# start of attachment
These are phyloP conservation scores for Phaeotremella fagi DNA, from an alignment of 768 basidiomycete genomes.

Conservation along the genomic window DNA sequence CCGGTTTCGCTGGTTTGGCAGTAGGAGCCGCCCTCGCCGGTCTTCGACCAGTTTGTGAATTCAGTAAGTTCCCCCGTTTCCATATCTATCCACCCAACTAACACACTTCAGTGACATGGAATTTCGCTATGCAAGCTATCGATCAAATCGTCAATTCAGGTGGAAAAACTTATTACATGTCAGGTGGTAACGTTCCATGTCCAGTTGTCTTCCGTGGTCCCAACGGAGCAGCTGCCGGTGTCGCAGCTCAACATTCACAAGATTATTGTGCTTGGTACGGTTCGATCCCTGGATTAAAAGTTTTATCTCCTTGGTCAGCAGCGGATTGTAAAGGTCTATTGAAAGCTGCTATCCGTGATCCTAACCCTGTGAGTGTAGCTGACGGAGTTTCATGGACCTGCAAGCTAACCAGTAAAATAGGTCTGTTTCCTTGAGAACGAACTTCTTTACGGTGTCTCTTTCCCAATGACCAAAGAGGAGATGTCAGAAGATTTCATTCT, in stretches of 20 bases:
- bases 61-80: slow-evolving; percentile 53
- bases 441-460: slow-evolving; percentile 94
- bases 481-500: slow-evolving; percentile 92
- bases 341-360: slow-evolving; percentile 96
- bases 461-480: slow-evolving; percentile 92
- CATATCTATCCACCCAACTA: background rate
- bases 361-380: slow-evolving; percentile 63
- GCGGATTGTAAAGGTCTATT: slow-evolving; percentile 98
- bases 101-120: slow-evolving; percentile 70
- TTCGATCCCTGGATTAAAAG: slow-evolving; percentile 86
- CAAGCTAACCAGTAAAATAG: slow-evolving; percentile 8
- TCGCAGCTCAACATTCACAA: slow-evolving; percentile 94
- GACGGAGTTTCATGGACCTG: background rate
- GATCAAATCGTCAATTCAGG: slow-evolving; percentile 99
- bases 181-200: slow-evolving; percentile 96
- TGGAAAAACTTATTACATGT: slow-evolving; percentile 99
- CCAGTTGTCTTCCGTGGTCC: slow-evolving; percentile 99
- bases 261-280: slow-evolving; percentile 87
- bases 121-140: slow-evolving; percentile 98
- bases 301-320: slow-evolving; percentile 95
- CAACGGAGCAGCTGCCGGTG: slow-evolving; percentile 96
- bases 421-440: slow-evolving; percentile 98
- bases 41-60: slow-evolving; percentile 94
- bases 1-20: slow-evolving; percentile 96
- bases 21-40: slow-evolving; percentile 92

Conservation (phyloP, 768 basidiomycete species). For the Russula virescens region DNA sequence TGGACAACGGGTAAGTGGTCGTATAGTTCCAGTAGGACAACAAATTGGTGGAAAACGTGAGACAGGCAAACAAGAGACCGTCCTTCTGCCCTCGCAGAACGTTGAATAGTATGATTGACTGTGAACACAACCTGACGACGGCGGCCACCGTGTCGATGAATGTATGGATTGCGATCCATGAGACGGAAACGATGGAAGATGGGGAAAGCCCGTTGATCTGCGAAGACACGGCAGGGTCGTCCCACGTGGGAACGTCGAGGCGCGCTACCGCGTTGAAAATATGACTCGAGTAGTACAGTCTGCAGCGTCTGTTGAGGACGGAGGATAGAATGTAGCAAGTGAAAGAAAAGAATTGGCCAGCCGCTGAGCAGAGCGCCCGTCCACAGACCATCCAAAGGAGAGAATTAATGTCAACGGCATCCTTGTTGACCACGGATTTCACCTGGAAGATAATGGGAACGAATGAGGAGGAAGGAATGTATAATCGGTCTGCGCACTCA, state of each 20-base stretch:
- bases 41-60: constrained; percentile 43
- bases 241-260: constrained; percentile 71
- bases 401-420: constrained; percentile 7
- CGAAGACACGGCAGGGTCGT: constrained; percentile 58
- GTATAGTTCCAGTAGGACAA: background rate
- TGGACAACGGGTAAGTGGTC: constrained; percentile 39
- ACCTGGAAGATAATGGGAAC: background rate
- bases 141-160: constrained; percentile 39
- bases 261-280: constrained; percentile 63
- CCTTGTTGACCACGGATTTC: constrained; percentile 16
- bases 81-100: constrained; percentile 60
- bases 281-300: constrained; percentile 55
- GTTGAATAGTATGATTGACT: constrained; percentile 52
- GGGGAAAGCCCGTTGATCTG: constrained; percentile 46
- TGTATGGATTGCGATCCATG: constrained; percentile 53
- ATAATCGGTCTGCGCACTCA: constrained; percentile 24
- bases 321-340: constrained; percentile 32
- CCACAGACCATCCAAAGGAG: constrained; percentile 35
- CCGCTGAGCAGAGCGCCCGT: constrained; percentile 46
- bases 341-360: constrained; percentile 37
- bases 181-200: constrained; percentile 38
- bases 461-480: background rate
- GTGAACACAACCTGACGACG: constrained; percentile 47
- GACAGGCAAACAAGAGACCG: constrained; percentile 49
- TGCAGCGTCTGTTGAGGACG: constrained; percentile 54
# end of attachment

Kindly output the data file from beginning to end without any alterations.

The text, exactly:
These are phyloP conservation scores for Phaeotremella fagi DNA, from an alignment of 768 basidiomycete genomes.

Conservation along the genomic window DNA sequence CCGGTTTCGCTGGTTTGGCAGTAGGAGCCGCCCTCGCCGGTCTTCGACCAGTTTGTGAATTCAGTAAGTTCCCCCGTTTCCATATCTATCCACCCAACTAACACACTTCAGTGACATGGAATTTCGCTATGCAAGCTATCGATCAAATCGTCAATTCAGGTGGAAAAACTTATTACATGTCAGGTGGTAACGTTCCATGTCCAGTTGTCTTCCGTGGTCCCAACGGAGCAGCTGCCGGTGTCGCAGCTCAACATTCACAAGATTATTGTGCTTGGTACGGTTCGATCCCTGGATTAAAAGTTTTATCTCCTTGGTCAGCAGCGGATTGTAAAGGTCTATTGAAAGCTGCTATCCGTGATCCTAACCCTGTGAGTGTAGCTGACGGAGTTTCATGGACCTGCAAGCTAACCAGTAAAATAGGTCTGTTTCCTTGAGAACGAACTTCTTTACGGTGTCTCTTTCCCAATGACCAAAGAGGAGATGTCAGAAGATTTCATTCT, in stretches of 20 bases:
- bases 61-80: slow-evolving; percentile 53
- bases 441-460: slow-evolving; percentile 94
- bases 481-500: slow-evolving; percentile 92
- bases 341-360: slow-evolving; percentile 96
- bases 461-480: slow-evolving; percentile 92
- CATATCTATCCACCCAACTA: background rate
- bases 361-380: slow-evolving; percentile 63
- GCGGATTGTAAAGGTCTATT: slow-evolving; percentile 98
- bases 101-120: slow-evolving; percentile 70
- TTCGATCCCTGGATTAAAAG: slow-evolving; percentile 86
- CAAGCTAACCAGTAAAATAG: slow-evolving; percentile 8
- TCGCAGCTCAACATTCACAA: slow-evolving; percentile 94
- GACGGAGTTTCATGGACCTG: background rate
- GATCAAATCGTCAATTCAGG: slow-evolving; percentile 99
- bases 181-200: slow-evolving; percentile 96
- TGGAAAAACTTATTACATGT: slow-evolving; percentile 99
- CCAGTTGTCTTCCGTGGTCC: slow-evolving; percentile 99
- bases 261-280: slow-evolving; percentile 87
- bases 121-140: slow-evolving; percentile 98
- bases 301-320: slow-evolving; percentile 95
- CAACGGAGCAGCTGCCGGTG: slow-evolving; percentile 96
- bases 421-440: slow-evolving; percentile 98
- bases 41-60: slow-evolving; percentile 94
- bases 1-20: slow-evolving; percentile 96
- bases 21-40: slow-evolving; percentile 92

Conservation (phyloP, 768 basidiomycete species). For the Russula virescens region DNA sequence TGGACAACGGGTAAGTGGTCGTATAGTTCCAGTAGGACAACAAATTGGTGGAAAACGTGAGACAGGCAAACAAGAGACCGTCCTTCTGCCCTCGCAGAACGTTGAATAGTATGATTGACTGTGAACACAACCTGACGACGGCGGCCACCGTGTCGATGAATGTATGGATTGCGATCCATGAGACGGAAACGATGGAAGATGGGGAAAGCCCGTTGATCTGCGAAGACACGGCAGGGTCGTCCCACGTGGGAACGTCGAGGCGCGCTACCGCGTTGAAAATATGACTCGAGTAGTACAGTCTGCAGCGTCTGTTGAGGACGGAGGATAGAATGTAGCAAGTGAAAGAAAAGAATTGGCCAGCCGCTGAGCAGAGCGCCCGTCCACAGACCATCCAAAGGAGAGAATTAATGTCAACGGCATCCTTGTTGACCACGGATTTCACCTGGAAGATAATGGGAACGAATGAGGAGGAAGGAATGTATAATCGGTCTGCGCACTCA, state of each 20-base stretch:
- bases 41-60: constrained; percentile 43
- bases 241-260: constrained; percentile 71
- bases 401-420: constrained; percentile 7
- CGAAGACACGGCAGGGTCGT: constrained; percentile 58
- GTATAGTTCCAGTAGGACAA: background rate
- TGGACAACGGGTAAGTGGTC: constrained; percentile 39
- ACCTGGAAGATAATGGGAAC: background rate
- bases 141-160: constrained; percentile 39
- bases 261-280: constrained; percentile 63
- CCTTGTTGACCACGGATTTC: constrained; percentile 16
- bases 81-100: constrained; percentile 60
- bases 281-300: constrained; percentile 55
- GTTGAATAGTATGATTGACT: constrained; percentile 52
- GGGGAAAGCCCGTTGATCTG: constrained; percentile 46
- TGTATGGATTGCGATCCATG: constrained; percentile 53
- ATAATCGGTCTGCGCACTCA: constrained; percentile 24
- bases 321-340: constrained; percentile 32
- CCACAGACCATCCAAAGGAG: constrained; percentile 35
- CCGCTGAGCAGAGCGCCCGT: constrained; percentile 46
- bases 341-360: constrained; percentile 37
- bases 181-200: constrained; percentile 38
- bases 461-480: background rate
- GTGAACACAACCTGACGACG: constrained; percentile 47
- GACAGGCAAACAAGAGACCG: constrained; percentile 49
- TGCAGCGTCTGTTGAGGACG: constrained; percentile 54